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¡®Wave To Saturn¡¯ July 19: Cassini Spacecraft
To Take Photo of Earth from Deep Space
Frampton comes
to play!... Pg 12
It¡¯s time for me
to fly... Pg 3
It¡¯s Lavender Fest
Time... Pg 14
New water park
coming... Pg 10
Cassini will take a picture of Earth from
about 898 million (1.44 billion kilome-
ters) away, or nearly 10 times the distance
between Earth and the sun. It will be the
first time Earthlings have had advance
notice that their picture will be taken from
interplanetary distances.
PASADENA, CA, Jun. 18, 2013: NASA¡¯s
Cassini spacecraft, now exploring Saturn,
will take a picture of our home planet from
a distance of hundreds of millions of miles
on July 19. NASA is inviting the public to
help acknowledge the historic interplan-
etary portrait as it is being taken.
Earth will appear as a small, pale blue dot
between the rings of Saturn in the image,
2013 July #4-6
found the July 19 opportunity would permit the spacecraft to spend time in
Saturn¡¯s shadow to duplicate the views from earlier in the mission to col-
lect both visible and infrared imagery of the planet and its ring system.
¡°Looking back towards the sun through the rings highlights the tiniest
of ring particles, whose width is comparable to the thickness of hair and
which are difficult to see from ground-based telescopes,¡± said Matt Hed-
man, a Cassini science team member based at Cornell University in Ithaca,
N.Y., and a member of the rings working group. ¡°We¡¯re particularly inter-
ested in seeing the structures within Saturn¡¯s dusty E ring, which is sculpt-
ed by the activity of the geysers on the moon Enceladus, Saturn¡¯s magnetic
field and even solar radiation pressure.¡±
The Cassini-Huygens mission is a cooperative project of NASA, the Euro-
pean Space Agency and the Italian Space Agency. JPL manages the Cassini-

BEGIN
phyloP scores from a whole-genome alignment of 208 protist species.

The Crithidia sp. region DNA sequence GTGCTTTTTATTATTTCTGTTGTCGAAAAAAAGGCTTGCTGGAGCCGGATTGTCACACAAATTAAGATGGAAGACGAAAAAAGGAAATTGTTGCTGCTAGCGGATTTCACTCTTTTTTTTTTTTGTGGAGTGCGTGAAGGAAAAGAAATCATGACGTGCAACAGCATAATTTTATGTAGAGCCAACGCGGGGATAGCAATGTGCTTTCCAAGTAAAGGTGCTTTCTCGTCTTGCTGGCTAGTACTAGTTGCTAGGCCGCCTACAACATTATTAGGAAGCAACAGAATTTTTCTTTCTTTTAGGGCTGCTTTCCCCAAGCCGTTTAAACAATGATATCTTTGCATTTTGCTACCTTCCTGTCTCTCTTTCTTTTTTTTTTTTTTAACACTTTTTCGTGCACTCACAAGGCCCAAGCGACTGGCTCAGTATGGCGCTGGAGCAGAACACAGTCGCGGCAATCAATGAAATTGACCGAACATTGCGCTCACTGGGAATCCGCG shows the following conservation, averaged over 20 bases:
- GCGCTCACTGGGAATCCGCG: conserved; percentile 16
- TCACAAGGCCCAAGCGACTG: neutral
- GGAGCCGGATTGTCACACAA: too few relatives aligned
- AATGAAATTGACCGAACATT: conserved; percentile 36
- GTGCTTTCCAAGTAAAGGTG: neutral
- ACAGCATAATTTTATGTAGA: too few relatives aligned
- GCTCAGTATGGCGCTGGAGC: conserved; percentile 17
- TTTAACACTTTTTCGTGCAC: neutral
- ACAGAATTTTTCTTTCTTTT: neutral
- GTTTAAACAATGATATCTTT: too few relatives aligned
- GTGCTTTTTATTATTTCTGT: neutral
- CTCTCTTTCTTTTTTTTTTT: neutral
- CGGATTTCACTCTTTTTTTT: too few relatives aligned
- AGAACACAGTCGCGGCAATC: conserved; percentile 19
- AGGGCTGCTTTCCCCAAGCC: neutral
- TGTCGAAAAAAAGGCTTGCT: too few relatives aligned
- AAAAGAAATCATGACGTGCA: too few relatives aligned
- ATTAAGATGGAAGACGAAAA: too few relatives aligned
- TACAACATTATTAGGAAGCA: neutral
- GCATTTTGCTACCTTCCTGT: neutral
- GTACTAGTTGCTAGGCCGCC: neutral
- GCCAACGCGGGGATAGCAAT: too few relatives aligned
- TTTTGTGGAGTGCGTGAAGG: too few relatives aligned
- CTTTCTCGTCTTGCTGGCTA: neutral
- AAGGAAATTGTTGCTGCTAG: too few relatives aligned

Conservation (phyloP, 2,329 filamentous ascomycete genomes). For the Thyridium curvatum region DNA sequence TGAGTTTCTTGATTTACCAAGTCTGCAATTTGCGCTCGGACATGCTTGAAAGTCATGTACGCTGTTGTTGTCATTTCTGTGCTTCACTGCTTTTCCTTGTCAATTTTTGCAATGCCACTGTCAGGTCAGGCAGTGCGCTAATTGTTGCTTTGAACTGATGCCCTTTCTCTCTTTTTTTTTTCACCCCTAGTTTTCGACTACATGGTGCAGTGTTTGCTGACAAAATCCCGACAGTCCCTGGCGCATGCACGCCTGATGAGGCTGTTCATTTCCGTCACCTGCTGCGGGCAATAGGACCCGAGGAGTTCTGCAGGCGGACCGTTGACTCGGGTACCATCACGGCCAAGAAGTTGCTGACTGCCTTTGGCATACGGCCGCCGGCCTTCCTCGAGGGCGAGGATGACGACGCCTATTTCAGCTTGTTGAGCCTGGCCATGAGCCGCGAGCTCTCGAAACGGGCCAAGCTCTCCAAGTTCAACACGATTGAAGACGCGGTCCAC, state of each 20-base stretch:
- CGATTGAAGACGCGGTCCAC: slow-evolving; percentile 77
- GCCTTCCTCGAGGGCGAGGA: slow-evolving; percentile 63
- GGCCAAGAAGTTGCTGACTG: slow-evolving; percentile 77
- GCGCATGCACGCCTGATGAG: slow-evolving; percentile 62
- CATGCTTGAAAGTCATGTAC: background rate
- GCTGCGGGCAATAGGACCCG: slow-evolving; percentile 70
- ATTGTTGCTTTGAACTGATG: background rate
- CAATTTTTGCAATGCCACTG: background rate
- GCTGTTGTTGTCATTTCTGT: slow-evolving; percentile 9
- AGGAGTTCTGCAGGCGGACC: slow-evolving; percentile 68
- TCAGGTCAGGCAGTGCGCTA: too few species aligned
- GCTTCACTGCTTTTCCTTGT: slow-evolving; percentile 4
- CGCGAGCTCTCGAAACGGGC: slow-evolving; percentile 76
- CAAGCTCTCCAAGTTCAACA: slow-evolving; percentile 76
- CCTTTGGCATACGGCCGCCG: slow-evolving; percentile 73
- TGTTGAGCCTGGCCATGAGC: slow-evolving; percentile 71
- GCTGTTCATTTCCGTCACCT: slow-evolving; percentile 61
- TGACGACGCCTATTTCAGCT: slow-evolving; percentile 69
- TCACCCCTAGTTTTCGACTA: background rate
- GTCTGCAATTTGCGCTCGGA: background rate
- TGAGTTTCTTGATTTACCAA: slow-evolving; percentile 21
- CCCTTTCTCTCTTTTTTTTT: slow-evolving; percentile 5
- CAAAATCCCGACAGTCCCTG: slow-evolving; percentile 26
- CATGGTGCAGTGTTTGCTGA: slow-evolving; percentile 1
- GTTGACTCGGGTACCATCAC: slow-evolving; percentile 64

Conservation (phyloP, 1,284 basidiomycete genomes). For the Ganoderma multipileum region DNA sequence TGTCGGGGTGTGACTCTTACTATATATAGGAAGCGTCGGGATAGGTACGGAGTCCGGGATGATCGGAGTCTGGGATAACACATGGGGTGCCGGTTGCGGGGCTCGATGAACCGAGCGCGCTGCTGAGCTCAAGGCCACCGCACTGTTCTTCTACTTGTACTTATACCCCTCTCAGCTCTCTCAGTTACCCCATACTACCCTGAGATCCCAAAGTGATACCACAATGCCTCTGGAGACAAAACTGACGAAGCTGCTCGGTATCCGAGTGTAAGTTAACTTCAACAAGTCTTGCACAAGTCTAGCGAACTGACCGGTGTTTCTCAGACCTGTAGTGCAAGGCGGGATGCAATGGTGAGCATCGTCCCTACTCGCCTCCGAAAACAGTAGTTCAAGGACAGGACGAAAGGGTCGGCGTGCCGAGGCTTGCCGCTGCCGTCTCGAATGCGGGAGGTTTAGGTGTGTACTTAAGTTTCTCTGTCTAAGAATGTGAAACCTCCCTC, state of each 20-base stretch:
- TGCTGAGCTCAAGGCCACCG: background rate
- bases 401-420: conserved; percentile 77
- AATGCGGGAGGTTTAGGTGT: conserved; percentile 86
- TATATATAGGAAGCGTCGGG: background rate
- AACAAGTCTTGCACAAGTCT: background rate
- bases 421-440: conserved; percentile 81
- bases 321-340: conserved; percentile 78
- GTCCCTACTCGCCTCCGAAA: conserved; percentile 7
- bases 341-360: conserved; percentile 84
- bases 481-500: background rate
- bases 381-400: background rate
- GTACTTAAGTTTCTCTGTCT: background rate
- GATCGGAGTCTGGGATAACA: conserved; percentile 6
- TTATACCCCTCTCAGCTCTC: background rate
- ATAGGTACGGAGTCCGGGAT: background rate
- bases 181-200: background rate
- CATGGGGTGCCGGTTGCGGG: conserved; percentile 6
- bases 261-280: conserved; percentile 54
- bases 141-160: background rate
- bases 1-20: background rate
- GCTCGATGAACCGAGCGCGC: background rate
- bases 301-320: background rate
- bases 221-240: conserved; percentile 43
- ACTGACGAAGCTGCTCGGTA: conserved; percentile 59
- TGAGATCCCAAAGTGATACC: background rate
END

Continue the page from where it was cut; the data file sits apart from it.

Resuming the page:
Huygens mission for NASA¡¯s Science Mission Directorate in Washington,
and designed, developed and assembled the Cassini orbiter and its two
onboard cameras. The imaging team consists of scientists from the United
States, the United Kingdom, France and Germany. The imaging operations
center is based at the Space Science Institute in Boulder, Colo.
To learn more about the public outreach activities associated with the tak-
ing of the image, visit: saturn.jpl.nasa.gov/waveatsaturn. For more info on
Cassini, visit: saturn.jpl.nasa.gov and www.nasa.gov/cassini
(source: saturn.jpl.nasa.gov)
which will be part of a mosaic, or multi-image portrait, of the Saturn system Cas-
sini is composing.
¡°While Earth will be only about a pixel in size from Cassini¡¯s vantage point 898
million [1.44 billion kilometers] away, the team is looking forward to giving
the world a chance to see what their home looks like from Saturn,¡± said Linda
Spilker, Cassini project scientist at NASA¡¯s Jet Propulsion Laboratory in Pasa-
dena, Calif. ¡°We hope you¡¯ll join us in waving at Saturn from Earth, so we can
commemorate this special opportunity.¡±
Cassini will start obtaining the Earth part of the mosaic at 2:27p PDT (3:27p
MDT, 5:27p EDT or 21:27 UTC) and end about 15 minutes later, all while Saturn
is eclipsing the sun from Cassini¡¯s point of view. The spacecraft¡¯s unique vantage
point in Saturn¡¯s shadow will provide a special scientific opportunity to look at
the planet¡¯s rings. At the time of the photo, North America and part of the Atlan-
tic Ocean will be in sunlight.
Unlike two previous Cassini eclipse mosaics of the Saturn system in 2006, which
captured Earth, and another in 2012, the July 19 image will be the first to capture
the Saturn system with Earth in natural color, as human eyes would see it. It also
will be the first to capture the Earth and moon with Cassini¡¯s highest-resolution
camera. The probe¡¯s position will allow it to turn its cameras towards the sun,
where Earth will be, without damaging the spacecraft¡¯s sensitive detectors.
¡°Ever since we caught sight of the Earth among the rings of Saturn in September
2006 in a mosaic that has become one of Cassini¡¯s most beloved images, I have
wanted to do it all over again, only
better,¡± said Carolyn Porco, Cassini
imaging team lead at the Space Sci-
ence Institute in Boulder, Colo. ¡°This
time, I wanted to turn the entire event
into an opportunity for everyone
around the globe to savor the unique-
ness of our planet and the precious-
ness of the life on it.¡±
Porco and her imaging team associ-
ates examined Cassini¡¯s planned
flight path for the remainder of its
Saturn mission in search of a time
when Earth would not be obstructed
by Saturn or its rings. Working with
other Cassini team members, they
Cassini created this panoramic view of the Saturn system, with Earth appearing
as a pale blue dot, in 2006. Image credit: NASA/JPL/Space Science Institute